The most scenic way to arrive in Greenwich is by boat, and sightseeing cruises along the Thames run all the way from Westminster, passing landmarks like Big Ben, the Tower of London, and Shakespeare’s Globe along the way. The best way to explore is on foot and a walking tour of Greenwich typically includes landmarks such as theCutty Sark (the world’s sole-surviving tea clipper), the Old Royal Naval College (famous for its magnificent Painted Hall), the National Maritime Museum, and the Queen’s House. Be sure to visit the Royal Observatory, where you can stand at the meeting point of two hemispheres on the Prime Meridian Line, and Greenwich Market, which is renowned for its art, handicrafts, and delicious street food.
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Things to Know Before You Go
Greenwich is a lovely spot for London-goers looking for a break from the big city.
Plan to spend at least a half-day in Greenwich or a full day if you want to take in all the sights.
Wear comfortable shoes to explore the Greenwich on foot—it’s full of hills, cobblestone streets, and steps.
The Royal Observatory and many of the other attractions in Greenwich are wheelchair accessible.
How to Get There
Thames Clippers boats run down the River Thames from Embankment Pier and Tower Pier in central London, taking less than an hour to reach Greenwich. The quickest way to Greenwich is by DLR train from London Bridge to Cutty Sark station, or by train from London Bridge or Cannon Street to Greenwich station. The closest London Underground station is North Greenwich on the Jubilee line, which is right next door to the O2.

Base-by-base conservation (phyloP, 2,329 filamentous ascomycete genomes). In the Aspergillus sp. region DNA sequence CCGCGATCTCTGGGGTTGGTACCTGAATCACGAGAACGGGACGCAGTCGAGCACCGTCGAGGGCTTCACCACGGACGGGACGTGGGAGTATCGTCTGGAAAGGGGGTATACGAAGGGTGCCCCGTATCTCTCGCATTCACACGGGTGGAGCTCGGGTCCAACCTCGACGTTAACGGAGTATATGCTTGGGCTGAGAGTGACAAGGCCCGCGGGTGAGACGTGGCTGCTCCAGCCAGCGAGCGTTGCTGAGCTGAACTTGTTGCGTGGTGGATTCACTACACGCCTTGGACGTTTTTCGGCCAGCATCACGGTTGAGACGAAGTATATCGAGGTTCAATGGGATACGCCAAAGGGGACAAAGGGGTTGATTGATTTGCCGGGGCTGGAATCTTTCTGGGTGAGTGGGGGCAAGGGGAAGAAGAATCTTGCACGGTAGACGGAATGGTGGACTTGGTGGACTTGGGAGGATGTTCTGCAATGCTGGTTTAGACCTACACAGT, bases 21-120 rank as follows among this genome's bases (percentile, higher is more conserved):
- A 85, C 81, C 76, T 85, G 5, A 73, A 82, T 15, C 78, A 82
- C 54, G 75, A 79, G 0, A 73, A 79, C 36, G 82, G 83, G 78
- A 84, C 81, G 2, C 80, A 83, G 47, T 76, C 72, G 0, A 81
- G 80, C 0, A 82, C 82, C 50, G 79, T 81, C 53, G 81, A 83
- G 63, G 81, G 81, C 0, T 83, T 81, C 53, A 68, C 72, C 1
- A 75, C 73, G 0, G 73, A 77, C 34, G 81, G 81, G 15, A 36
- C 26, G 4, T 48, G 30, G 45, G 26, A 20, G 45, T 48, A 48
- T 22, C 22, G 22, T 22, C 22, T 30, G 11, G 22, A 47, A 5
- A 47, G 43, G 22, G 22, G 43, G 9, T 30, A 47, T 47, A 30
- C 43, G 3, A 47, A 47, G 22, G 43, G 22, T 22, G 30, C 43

When to Get There
Greenwich is busiest during the peak summer months (July and August), when you might want to avoid weekends if you don’t like crowds. Popular times to visit are during the Greenwich Summer Festival (July to August), Greenwich Music Time Festival (July), Greenwich and Docklands International Festival (June to July), and Greenwich Christmas Market (November to December).
North Greenwich is home to the huge O2 arena and entertainment complex, housed in the former Millennium Dome. As well as hosting some of London’s biggest music concerts and sporting events, the O2 has a cinema, bowling, and a number of bars, nightclubs, and restaurants. Thrill-seekers enjoy the Up at the O2 experience, which offers spectacular views as you walk along the O2’s roof.
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